In today's society, where technology and the Internet seem to dominate our daily lives, a new villain has entered our consciousness. The hacker is feared by many, but respected by few. Everyone seems to know who hackers are and what they do, but there is a major misconception about hackers that nobody seems to pick up on. .
Hacking itself has been around for decades, but it is only recently, with outbreaks of computer viruses and media attention that the general public has really looked at hacking as a genuine threat to their way of life.
The media would have you believe that hackers are a major threat, but it turns out that most hackers are pretty harmless. But there is another breed of hacker, though, who is very dangerous indeed. It's important to recognize the difference. Hackers are not crackers, and crackers are not hackers.
The first major computing networks were of course the telephone networks, so it makes sense that they were the first networks to be "hacked." Hacking telephone networks is called "phreaking," and it got its start around the late 1960's and early 1970's. The first phreaks were college students with access to telephone company manuals that taught them the ins and outs of the phone system and allowed them to exploit it. Other effective phreaks were blind people whose heightened sense of hearing allowed them to pick up on frequencies and assorted sounds that allowed them to mess around on the phone system (Schwartau, 2000).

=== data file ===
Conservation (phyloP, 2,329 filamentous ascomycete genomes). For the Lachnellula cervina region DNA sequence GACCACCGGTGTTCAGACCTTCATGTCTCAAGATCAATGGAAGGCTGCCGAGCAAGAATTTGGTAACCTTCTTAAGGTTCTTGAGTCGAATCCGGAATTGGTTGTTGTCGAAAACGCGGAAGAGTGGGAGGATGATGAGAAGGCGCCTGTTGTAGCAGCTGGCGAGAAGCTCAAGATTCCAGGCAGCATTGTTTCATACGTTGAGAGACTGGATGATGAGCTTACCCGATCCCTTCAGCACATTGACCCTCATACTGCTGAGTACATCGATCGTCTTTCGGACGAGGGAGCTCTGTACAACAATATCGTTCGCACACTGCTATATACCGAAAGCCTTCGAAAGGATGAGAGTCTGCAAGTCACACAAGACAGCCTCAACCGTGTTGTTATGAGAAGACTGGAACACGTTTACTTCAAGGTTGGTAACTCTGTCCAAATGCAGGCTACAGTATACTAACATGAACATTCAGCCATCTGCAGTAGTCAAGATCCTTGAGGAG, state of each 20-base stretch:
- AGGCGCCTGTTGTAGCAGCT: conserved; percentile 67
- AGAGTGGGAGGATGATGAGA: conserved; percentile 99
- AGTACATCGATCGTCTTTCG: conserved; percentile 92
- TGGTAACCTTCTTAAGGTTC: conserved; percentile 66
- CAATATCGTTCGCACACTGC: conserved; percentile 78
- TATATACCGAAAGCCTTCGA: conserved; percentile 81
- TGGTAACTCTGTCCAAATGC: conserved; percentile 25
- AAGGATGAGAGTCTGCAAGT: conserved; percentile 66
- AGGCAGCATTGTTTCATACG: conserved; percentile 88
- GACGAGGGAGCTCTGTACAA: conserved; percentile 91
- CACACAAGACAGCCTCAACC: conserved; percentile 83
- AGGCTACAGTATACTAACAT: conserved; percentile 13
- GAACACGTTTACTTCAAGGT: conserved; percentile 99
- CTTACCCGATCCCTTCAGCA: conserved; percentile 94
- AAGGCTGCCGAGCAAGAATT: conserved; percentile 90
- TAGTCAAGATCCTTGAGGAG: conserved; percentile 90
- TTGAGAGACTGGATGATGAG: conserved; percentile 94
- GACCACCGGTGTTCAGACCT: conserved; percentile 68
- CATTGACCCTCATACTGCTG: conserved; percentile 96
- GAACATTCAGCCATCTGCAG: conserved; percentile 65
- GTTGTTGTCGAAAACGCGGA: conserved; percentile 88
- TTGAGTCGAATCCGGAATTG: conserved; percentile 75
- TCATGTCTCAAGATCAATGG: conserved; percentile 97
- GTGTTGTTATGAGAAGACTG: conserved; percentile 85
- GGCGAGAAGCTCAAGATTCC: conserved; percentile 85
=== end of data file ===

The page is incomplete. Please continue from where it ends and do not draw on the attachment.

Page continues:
The most famous of the early phreaks was John Draper, a Vietnam veteran with a background in radio and electrical engineering. John received a phone call from a few blind kids who lived in his neighborhood who were interested in his help creating a "blue box," a device that emits special phone company tones that allow you to control the system and make free phone calls. John became interested and got to work on a blue box using the information the blind kids gave him ("Cap"n Crunch in Cyberspace," 2003).